Nature is one of the greatest teachers. This prompted David to say, “The heavens declare the glory of God, and the sky above proclaims his handiwork. Day to day pours out speech, and night to night reveals knowledge” (Ps. 19:1-2). And again, “When I look at your heavens, the work of your fingers, the moon and the stars, which you have set in place, what is man that you are mindful of him, and the son of man that you care for him?” (Ps. 8:3-4). God has left his imprint upon his handiwork. Its wondrous design brings many lessons.
Nature illustrates an important principle concerning our relationships, namely, that things that spring outward are preferable to things that circle, or focus, inward.
Take, for instance, the whirlwind: ever blowing inward, circling and spiraling towards only itself. It is one of the most destructive elements in nature, responsible for millions of dollars of damage every year. Its force is so terrible that the prophet Hosea used it to illustrate condemnation, saying, “For they sow the wind, and they shall reap the whirlwind” (8:7). The whirlpool is the same way, pulling everything in its path downward to death and destruction.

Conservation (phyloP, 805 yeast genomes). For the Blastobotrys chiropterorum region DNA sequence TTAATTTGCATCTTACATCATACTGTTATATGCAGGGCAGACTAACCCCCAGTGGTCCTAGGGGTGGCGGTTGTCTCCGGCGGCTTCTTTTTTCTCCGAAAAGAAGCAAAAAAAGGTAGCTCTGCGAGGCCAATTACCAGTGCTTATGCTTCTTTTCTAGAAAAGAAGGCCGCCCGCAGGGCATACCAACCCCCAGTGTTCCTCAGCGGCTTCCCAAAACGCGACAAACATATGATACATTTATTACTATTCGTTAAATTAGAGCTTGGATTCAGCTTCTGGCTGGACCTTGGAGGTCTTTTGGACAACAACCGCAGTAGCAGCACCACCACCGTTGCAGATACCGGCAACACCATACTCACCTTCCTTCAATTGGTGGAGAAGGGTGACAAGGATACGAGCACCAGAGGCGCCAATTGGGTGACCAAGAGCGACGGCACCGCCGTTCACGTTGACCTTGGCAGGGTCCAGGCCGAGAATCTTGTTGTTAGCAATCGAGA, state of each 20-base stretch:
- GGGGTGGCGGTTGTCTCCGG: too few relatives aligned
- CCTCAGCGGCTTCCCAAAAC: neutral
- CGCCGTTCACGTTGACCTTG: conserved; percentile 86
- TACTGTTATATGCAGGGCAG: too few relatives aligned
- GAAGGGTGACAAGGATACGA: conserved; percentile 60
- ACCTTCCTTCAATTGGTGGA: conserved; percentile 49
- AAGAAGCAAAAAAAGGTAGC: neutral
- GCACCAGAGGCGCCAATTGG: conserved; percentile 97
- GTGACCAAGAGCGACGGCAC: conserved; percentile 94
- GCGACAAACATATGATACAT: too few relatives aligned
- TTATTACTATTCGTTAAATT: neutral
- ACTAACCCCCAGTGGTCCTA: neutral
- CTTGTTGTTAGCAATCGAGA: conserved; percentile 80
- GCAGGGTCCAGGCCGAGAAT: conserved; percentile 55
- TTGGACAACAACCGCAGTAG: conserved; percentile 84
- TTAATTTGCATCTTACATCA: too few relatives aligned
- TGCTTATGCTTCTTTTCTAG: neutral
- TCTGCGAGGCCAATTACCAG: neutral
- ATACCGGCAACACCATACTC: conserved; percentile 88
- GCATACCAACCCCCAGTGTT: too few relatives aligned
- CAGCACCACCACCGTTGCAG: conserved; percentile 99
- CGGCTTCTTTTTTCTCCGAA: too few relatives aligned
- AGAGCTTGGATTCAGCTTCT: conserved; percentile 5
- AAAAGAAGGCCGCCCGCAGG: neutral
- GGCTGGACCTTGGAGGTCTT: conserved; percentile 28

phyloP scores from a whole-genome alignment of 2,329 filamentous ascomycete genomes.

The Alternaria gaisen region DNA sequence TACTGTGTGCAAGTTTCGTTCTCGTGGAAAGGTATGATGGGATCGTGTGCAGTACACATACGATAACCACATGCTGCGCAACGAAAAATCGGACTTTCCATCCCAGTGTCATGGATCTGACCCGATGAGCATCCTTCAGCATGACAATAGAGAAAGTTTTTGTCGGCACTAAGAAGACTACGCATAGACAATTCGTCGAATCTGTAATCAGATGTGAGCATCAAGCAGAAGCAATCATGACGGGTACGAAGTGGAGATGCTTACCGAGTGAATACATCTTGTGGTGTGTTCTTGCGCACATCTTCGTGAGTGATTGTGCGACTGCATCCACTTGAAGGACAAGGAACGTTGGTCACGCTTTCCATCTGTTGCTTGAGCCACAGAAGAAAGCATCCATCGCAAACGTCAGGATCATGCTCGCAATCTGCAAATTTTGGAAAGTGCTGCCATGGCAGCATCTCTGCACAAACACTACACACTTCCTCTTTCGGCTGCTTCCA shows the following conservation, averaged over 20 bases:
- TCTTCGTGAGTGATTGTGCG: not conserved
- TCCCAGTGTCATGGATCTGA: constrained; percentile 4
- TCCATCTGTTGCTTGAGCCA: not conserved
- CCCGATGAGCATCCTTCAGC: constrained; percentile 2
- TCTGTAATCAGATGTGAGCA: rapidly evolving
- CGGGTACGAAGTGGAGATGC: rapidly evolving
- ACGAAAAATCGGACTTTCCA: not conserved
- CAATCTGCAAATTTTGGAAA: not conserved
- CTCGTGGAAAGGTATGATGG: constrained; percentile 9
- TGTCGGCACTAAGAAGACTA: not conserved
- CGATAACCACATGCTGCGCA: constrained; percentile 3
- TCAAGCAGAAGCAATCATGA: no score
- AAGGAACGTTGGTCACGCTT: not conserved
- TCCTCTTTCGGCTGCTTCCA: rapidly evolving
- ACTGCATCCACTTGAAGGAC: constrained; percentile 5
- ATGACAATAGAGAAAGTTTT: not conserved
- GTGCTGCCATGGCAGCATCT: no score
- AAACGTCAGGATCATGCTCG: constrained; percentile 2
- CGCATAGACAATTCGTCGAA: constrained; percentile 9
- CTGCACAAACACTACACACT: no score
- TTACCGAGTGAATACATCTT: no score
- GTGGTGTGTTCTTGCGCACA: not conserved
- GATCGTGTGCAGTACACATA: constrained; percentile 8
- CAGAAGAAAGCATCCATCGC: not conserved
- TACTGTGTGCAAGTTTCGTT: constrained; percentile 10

On the other hand, consider those things in nature that spring outward – the heart, pumping life-giving blood throughout the body, the rain that falls from the clouds, the spring that sprouts fresh water – all these are symbols of life. Their nature is to give instead of take, and they bring growth and life to things that surround them.
What figure in nature best characterizes you? Are you constantly focused inward, filled with selfish concerns and uncharitable desires? Or are you reaching out to others, giving cheerfully as one who has received much from the Father gives every good and perfect gift? (Jas. 1:17).
Jesus described himself in terms of a life-giving river, flowing outward (John 7:37-38). We are to follow in his footsteps (1 Pet. 2:21). Are you reaching out?